Producer Michael G. Wilson held a press conference in Istanbul yesterday to address the many false and exaggerated stories about the "Skyfall" filming circulating in the media...

Istanbul Press Conference

23rd April 2012

Yesterday, producer Michael G. Wilson was joined by Ali Akdeniz of the Anka film company (which is responsible for the filming in Turkey) to address a multitude of press stories that have carried some serious inaccuracies over the filming of "Skyfall" in Istanbul. The crowd of two dozen journalists and a host of photographers were given detailed explanations of how some of the misconceptions have arose. The production team have endured a number of false stories in the media, and some sensational fiction that not even the British tabloids would believe.

Answering the key criticism that has been unfairly leveled at the production, Wilson reasserted that it was a priority of the production to leave places better than they found them. "We have previously shot in cultural places in many countries. We pay great attention to not cause any damage to such places,” he said.

"Even before we came here we filmed at the National Gallery in London, and in all of the places, we've always come away with a good feeling and all of the people seemed to be happy to welcome us back. So, hopefully, we can maintain that feeling here in Istanbul and across Turkey," he added.

On the subject of a particular motorcycle stunt that appeared to have smashed a window and damaged a building in the historic Grand Bazaar, Wilson explained: "If you go back a week or two after we leave you'll find there is no building there at all. We built that entire building, but I have to say, I was up there today and I was convinced it was part of the site - but it was actually our own construction. Similarly, when you go back and look at the window that the motorcycle came through in the Grand Bazaar, you'll see that it's actually a very tall opening and we've made it smaller and put in a window - it's our own window [that was damaged during filming]. It's all part of us being illusionists. This is what the art of cinema is."

But Wilson also said the stunts were not always successful, and that one of the stuntmen (doubling the villain), who was driving a motorcycle, accidentally broke a real window of a shop in the Grand Bazaar. The shop owner has not yet accepted the proposal to compensate damages, but a positive answer is expected, he added.

Another topic of controversy in the Turkish media was the supposed damage being done to rooftops in Istanbul by the filming of a motorcycle chase. Wilson said the motorcycles were actually moving on platforms that had been placed on the roofs, at a cost of 135,000 Turkish liras. Original roof tiles were carefully removed and boards of synthetic tiles were put in place for the filming, before the originals were later replaced. The media were shown this work up close yesterday in an attempt to put an end to the story.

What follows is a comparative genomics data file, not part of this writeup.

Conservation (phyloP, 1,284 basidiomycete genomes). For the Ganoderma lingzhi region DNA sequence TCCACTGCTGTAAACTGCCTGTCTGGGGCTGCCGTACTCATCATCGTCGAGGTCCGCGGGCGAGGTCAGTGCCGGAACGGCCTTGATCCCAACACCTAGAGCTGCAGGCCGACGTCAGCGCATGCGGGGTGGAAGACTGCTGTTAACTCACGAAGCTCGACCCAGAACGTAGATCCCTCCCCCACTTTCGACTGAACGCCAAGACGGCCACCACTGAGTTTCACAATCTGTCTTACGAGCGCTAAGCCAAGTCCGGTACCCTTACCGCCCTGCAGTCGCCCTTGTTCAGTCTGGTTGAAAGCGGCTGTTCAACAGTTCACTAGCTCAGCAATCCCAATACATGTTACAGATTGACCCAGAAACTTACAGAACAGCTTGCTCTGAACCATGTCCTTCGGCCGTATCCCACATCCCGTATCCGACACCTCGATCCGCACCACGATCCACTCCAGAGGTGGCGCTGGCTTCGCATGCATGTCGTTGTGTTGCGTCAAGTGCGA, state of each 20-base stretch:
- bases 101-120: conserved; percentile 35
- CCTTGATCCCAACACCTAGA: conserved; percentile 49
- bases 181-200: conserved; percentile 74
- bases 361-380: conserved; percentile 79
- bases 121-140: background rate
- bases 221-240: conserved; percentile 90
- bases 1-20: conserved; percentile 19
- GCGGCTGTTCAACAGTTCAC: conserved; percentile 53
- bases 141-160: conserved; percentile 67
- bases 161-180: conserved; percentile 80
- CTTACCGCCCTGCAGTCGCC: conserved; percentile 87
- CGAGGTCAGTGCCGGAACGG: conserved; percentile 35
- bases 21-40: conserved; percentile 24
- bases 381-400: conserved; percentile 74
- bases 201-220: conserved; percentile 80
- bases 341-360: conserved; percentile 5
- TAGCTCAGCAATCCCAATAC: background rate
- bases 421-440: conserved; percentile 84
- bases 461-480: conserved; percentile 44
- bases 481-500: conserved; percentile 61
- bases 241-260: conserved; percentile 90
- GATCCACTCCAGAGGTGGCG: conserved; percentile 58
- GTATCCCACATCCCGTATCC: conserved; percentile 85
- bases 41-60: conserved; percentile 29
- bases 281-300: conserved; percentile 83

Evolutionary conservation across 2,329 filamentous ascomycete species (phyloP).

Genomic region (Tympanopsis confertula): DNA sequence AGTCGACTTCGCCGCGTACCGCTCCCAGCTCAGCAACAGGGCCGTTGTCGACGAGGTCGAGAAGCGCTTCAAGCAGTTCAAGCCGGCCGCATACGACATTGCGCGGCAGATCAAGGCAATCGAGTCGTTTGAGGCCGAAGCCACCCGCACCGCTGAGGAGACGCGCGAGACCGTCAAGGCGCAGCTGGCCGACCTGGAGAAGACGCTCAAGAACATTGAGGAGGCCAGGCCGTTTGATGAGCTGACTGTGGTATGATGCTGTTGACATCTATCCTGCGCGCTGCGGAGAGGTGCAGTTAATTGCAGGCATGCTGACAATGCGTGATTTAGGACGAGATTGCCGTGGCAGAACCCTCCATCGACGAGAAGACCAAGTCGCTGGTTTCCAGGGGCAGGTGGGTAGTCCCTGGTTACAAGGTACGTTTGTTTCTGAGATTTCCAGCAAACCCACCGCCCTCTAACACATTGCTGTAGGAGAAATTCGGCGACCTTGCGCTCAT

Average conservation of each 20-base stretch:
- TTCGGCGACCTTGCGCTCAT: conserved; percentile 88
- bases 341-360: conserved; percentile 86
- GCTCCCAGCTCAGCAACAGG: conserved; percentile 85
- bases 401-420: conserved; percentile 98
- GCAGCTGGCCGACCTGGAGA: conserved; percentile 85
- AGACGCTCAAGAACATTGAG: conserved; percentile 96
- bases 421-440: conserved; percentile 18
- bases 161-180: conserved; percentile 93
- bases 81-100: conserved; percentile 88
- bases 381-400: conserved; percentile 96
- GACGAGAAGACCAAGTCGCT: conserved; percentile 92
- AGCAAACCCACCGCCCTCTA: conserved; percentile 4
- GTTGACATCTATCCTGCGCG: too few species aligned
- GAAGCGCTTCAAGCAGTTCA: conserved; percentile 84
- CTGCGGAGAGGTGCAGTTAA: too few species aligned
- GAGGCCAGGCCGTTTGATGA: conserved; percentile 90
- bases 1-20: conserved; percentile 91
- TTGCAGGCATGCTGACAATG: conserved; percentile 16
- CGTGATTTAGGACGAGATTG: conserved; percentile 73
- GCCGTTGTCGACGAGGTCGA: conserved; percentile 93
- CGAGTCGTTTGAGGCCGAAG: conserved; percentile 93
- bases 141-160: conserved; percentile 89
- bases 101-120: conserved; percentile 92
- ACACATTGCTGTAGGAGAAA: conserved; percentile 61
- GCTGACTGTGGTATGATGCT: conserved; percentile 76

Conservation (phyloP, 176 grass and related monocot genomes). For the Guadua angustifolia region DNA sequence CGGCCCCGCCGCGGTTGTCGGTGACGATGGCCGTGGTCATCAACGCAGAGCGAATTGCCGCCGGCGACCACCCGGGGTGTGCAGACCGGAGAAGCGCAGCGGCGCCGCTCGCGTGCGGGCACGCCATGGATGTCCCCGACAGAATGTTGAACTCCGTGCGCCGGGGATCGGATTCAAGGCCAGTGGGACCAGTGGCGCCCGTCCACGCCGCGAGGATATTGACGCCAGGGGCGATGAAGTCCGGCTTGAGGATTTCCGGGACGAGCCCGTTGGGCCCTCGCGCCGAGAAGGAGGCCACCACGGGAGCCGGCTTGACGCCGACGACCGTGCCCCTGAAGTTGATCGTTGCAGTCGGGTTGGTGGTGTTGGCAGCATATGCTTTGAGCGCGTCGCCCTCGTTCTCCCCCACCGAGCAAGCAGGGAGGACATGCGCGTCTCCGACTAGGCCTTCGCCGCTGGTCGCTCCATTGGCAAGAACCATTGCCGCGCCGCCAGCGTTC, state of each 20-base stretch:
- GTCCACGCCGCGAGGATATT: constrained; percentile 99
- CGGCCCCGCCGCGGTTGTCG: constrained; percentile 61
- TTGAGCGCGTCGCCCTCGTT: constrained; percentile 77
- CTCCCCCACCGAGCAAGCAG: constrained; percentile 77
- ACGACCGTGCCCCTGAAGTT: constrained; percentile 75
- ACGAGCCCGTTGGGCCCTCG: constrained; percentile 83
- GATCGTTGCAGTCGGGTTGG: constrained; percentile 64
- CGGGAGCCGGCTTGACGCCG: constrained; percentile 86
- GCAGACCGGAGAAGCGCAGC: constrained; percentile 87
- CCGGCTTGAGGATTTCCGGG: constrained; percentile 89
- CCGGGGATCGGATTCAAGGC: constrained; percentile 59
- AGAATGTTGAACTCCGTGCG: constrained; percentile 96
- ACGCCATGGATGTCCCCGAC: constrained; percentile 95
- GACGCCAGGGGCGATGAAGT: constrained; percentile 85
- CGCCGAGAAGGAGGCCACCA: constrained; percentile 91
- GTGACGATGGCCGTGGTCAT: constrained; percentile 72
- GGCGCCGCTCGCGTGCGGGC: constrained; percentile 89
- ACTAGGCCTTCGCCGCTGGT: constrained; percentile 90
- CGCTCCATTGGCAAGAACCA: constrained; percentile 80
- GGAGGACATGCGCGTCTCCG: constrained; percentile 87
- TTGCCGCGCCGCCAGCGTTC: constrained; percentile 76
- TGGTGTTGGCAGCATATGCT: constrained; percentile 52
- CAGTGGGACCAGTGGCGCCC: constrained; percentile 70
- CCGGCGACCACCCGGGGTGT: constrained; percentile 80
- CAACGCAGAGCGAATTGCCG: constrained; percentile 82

Grand Bazaar Tradesmen Association President Hasan Firat earlier told press that all necessary precautionary measures had been taken and permission granted by the Council of Monuments, the Istanbul Municipality and the Ministry of Culture and Tourism. "The movie will generate incalculable revenue for our country by advertising Turkey," he said.

Speaking about the outlandish newspaper fantasy of weapons smuggling to Syria under the pretext of filmmaking, Wilson said: “If someone takes this claim seriously, the safety of the film team will be in danger. I want to underline it. This is extremely dangerous and false news. I advise the person who made this news to quit journalism and make a film in Hollywood, because he has a very good imagination.”

Ali Akdeniz said they had made a big effort to carry the project to this point. “The reason why the film is being made in Turkey rather than any other country is that the natural environments here have not been used in any other big project before, as well as the promises given by relevant ministries.” He said preparations for filming had begun as long as eight to nine years ago.

Just a day before the press conference, the media was hyping up supposed complaints from anonymous business owners around the Bazaar. "I did not want my store to be part of the movie because I am pretty certain it will show Turkey as the home of the bad guy James Bond is after," one said. "I saw they had decorated the bazaar with types of things we don't sell here," another said.

Speaking about the claims that the decoration used in the market place did not accurately reflect Turkey, Akdeniz said viewers would see the Egyptian Bazaar, the New Mosque and the beauties of the streets, rather than the market place.

Daniel Craig arrived in Istanbul yesterday, and would be staying on for three three weeks of filming. Other members of the cast, such as Naomie Harris, were scheduled to be in the city for five weeks. Wilson added that Turkish actors would perform in the scenes shot in Fethiye, and that there were some 250 Turks in the filming team.